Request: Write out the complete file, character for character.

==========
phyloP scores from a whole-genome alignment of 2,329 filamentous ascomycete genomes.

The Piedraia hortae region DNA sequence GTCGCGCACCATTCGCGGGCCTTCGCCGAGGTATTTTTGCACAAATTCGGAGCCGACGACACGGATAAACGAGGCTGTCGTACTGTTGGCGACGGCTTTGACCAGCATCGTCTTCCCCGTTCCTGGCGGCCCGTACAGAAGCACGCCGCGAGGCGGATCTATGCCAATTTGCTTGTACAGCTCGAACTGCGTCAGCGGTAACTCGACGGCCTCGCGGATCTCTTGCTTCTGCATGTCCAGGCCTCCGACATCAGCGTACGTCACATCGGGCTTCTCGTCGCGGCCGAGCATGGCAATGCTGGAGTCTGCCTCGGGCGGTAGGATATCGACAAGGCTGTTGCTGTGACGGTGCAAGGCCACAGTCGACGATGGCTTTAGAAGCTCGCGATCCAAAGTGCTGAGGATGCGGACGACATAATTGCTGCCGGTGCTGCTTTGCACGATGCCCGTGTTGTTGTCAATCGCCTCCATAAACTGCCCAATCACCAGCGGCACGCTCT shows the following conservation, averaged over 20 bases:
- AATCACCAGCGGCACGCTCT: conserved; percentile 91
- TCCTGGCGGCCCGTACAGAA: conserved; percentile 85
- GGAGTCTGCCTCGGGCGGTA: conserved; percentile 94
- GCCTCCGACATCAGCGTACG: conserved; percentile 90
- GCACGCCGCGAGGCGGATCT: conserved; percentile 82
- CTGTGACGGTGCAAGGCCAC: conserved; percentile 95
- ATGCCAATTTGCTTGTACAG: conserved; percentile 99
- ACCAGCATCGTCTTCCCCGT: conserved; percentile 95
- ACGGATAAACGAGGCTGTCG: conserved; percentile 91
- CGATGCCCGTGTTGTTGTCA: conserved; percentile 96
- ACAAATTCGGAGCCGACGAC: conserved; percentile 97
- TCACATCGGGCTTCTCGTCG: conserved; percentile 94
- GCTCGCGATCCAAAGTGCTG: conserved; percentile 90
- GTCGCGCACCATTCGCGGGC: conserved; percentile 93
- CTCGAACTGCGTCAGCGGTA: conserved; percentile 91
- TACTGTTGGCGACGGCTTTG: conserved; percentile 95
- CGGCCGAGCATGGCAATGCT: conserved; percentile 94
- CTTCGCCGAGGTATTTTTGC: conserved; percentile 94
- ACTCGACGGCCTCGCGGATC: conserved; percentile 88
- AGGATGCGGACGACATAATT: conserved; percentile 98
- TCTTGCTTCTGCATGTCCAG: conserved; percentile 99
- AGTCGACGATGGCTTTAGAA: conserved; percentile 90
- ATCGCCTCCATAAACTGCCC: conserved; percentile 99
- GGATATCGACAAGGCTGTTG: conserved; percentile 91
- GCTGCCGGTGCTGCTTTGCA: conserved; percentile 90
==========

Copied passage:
phyloP scores from a whole-genome alignment of 2,329 filamentous ascomycete genomes.

The Piedraia hortae region DNA sequence GTCGCGCACCATTCGCGGGCCTTCGCCGAGGTATTTTTGCACAAATTCGGAGCCGACGACACGGATAAACGAGGCTGTCGTACTGTTGGCGACGGCTTTGACCAGCATCGTCTTCCCCGTTCCTGGCGGCCCGTACAGAAGCACGCCGCGAGGCGGATCTATGCCAATTTGCTTGTACAGCTCGAACTGCGTCAGCGGTAACTCGACGGCCTCGCGGATCTCTTGCTTCTGCATGTCCAGGCCTCCGACATCAGCGTACGTCACATCGGGCTTCTCGTCGCGGCCGAGCATGGCAATGCTGGAGTCTGCCTCGGGCGGTAGGATATCGACAAGGCTGTTGCTGTGACGGTGCAAGGCCACAGTCGACGATGGCTTTAGAAGCTCGCGATCCAAAGTGCTGAGGATGCGGACGACATAATTGCTGCCGGTGCTGCTTTGCACGATGCCCGTGTTGTTGTCAATCGCCTCCATAAACTGCCCAATCACCAGCGGCACGCTCT shows the following conservation, averaged over 20 bases:
- AATCACCAGCGGCACGCTCT: conserved; percentile 91
- TCCTGGCGGCCCGTACAGAA: conserved; percentile 85
- GGAGTCTGCCTCGGGCGGTA: conserved; percentile 94
- GCCTCCGACATCAGCGTACG: conserved; percentile 90
- GCACGCCGCGAGGCGGATCT: conserved; percentile 82
- CTGTGACGGTGCAAGGCCAC: conserved; percentile 95
- ATGCCAATTTGCTTGTACAG: conserved; percentile 99
- ACCAGCATCGTCTTCCCCGT: conserved; percentile 95
- ACGGATAAACGAGGCTGTCG: conserved; percentile 91
- CGATGCCCGTGTTGTTGTCA: conserved; percentile 96
- ACAAATTCGGAGCCGACGAC: conserved; percentile 97
- TCACATCGGGCTTCTCGTCG: conserved; percentile 94
- GCTCGCGATCCAAAGTGCTG: conserved; percentile 90
- GTCGCGCACCATTCGCGGGC: conserved; percentile 93
- CTCGAACTGCGTCAGCGGTA: conserved; percentile 91
- TACTGTTGGCGACGGCTTTG: conserved; percentile 95
- CGGCCGAGCATGGCAATGCT: conserved; percentile 94
- CTTCGCCGAGGTATTTTTGC: conserved; percentile 94
- ACTCGACGGCCTCGCGGATC: conserved; percentile 88
- AGGATGCGGACGACATAATT: conserved; percentile 98
- TCTTGCTTCTGCATGTCCAG: conserved; percentile 99
- AGTCGACGATGGCTTTAGAA: conserved; percentile 90
- ATCGCCTCCATAAACTGCCC: conserved; percentile 99
- GGATATCGACAAGGCTGTTG: conserved; percentile 91
- GCTGCCGGTGCTGCTTTGCA: conserved; percentile 90